FIG. 10 illustrates a blow-molding apparatus 500 used in making the container of this invention. More specifically, a substantially amorphous and transparent PET preform 120 (see FIG. 1) is reheated to a temperature above the glass transition temperature and placed in a blow mold 502. A stretch rod 504 axially elongates the preform within the blow mold to ensure complete axial elongation and centering of the preform. A blowing gas (shown by arrows 506) is introduced to radially inflate the preform in a customary manner to match the configuration of the inner molding surface 508 of the blow mold. The formed container 510 remains substantially transparent but has undergone strain-induced crystallization to provide increased strength.
The container may be made of any of the known polymer resins which provide good strength at elevated fill temperatures, such as polyesters, polyolefins, polycarbonates, nitriles, and copolymers of the above, as well as other high temperature polymers.
Phthalic acid polyesters based on terephthalic or isophthalic acid are commercially available and convenient. The hydroxy compounds are typically ethylene glycol and 1,4-di-(hydroxymethyl)-cyclohexane. The intrinsic viscosity for phthalate polyesters are typically in the range of 0.6 to 1.2, and more particularly 0.7 to 1.0 (for O-chlorolphenol solvent). 0.6 corresponds approximately to a viscosity average molecular weight of 59,000, and 1.2 to a viscosity average molecular weight of 112,000. In general, the phthalate polyester may include polymer linkages, side chains, and end groups not related to the formal precursors of a simple phthalate polyester. Conveniently, at least 90 mole percent will be terephthalic acid and at least 45 mole percent an aliphatic glycol or glycols, especially ethylene glycol.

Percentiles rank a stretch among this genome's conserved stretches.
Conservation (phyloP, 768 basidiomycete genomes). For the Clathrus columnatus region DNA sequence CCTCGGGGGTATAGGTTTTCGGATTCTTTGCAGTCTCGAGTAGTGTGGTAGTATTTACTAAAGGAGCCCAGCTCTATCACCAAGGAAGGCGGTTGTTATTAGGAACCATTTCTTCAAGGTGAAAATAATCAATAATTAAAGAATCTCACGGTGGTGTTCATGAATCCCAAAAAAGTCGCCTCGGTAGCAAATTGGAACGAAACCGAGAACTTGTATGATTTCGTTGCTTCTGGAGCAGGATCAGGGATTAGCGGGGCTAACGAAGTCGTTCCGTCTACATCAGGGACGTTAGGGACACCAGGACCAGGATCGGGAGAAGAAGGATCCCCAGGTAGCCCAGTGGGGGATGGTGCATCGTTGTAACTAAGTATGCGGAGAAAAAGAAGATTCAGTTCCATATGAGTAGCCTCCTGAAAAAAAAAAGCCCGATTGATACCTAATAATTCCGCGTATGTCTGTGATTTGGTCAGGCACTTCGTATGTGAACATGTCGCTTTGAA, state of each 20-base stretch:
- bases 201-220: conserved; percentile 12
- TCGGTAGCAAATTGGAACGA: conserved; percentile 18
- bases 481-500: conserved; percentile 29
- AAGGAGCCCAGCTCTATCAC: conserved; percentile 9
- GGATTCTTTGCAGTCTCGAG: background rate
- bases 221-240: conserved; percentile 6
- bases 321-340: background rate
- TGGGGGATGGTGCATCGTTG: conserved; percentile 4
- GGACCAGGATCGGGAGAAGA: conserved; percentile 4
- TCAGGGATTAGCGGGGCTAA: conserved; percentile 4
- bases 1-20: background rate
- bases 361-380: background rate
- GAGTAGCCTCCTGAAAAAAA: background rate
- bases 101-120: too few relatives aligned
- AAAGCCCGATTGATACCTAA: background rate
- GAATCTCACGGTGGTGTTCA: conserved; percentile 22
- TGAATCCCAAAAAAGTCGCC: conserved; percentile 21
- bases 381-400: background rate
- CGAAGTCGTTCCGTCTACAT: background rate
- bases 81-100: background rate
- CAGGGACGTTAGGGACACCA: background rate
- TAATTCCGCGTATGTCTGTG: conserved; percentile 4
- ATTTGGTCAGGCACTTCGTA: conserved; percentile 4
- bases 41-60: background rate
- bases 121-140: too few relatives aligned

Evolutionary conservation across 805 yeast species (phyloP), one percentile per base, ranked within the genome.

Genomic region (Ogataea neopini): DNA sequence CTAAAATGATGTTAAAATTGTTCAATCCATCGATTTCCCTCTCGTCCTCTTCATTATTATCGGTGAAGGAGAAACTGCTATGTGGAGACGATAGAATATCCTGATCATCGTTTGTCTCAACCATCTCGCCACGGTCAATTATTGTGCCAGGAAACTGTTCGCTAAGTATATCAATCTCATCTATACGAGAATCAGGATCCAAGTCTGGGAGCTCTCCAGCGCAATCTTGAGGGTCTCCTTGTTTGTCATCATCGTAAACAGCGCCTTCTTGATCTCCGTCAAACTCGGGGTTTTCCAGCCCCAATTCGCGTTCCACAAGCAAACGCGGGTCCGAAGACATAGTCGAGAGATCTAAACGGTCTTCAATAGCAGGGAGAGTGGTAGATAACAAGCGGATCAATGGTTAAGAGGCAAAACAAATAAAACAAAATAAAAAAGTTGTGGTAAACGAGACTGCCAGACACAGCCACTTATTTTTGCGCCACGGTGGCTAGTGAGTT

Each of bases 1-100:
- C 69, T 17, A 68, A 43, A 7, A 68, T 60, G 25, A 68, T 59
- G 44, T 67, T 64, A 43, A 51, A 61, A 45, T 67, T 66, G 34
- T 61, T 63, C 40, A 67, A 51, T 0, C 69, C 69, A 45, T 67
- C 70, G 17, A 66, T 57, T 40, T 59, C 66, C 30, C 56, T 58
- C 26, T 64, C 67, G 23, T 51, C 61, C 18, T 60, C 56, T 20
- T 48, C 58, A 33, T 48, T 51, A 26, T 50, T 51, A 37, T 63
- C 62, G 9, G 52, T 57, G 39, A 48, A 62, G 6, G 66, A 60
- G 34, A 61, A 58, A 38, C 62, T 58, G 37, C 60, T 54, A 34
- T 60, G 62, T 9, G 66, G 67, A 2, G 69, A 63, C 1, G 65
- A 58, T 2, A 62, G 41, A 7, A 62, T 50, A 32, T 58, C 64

Another useful polymer, with physical properties similar to PET, is polyethylene naphthalate (PEN). PEN provides a 3-5× improvement in oxygen barrier property (over PET), at some additional expense.
The container may be either a monolayer, or a multilayer construction, including layers of an oxygen barrier material such as ethylene vinyl alcohol or polyvinyledene chloride, and may include a layer of reprocessed scrap material, such as post-consumer or recycled PET.
The container may have a closure other than a screw threaded cap, such as a slidable nozzle as used on sports bottles.
Two further alternative configurations for the radial hoop ribs and longitudinal post ribs are shown in FIGS. 11-12. Both incorporate an interrupted hoop rib which does not extend around the full circumference of the panel section, but rather comprises hoop rib sections disposed above and below the longitudinal post ribs. This provides resistance to ovalization and hoop collapse where greatest resistance is required, namely above and below the post wall areas. More specifically, FIG. 11 shows an alternative container 630 with panel section 636 having an "I-beam" shaped rib 670 which incorporates upper and lower horizontal hoop sections 671, 672 respectively which are joined by a longitudinal post rib section 673. FIG. 12 shows an alternative container 730 having panel section 736, with upper and lower horizontal hoop sections 771, 772 respectively centered above and below, but spaced from a longitudinal post rib 773.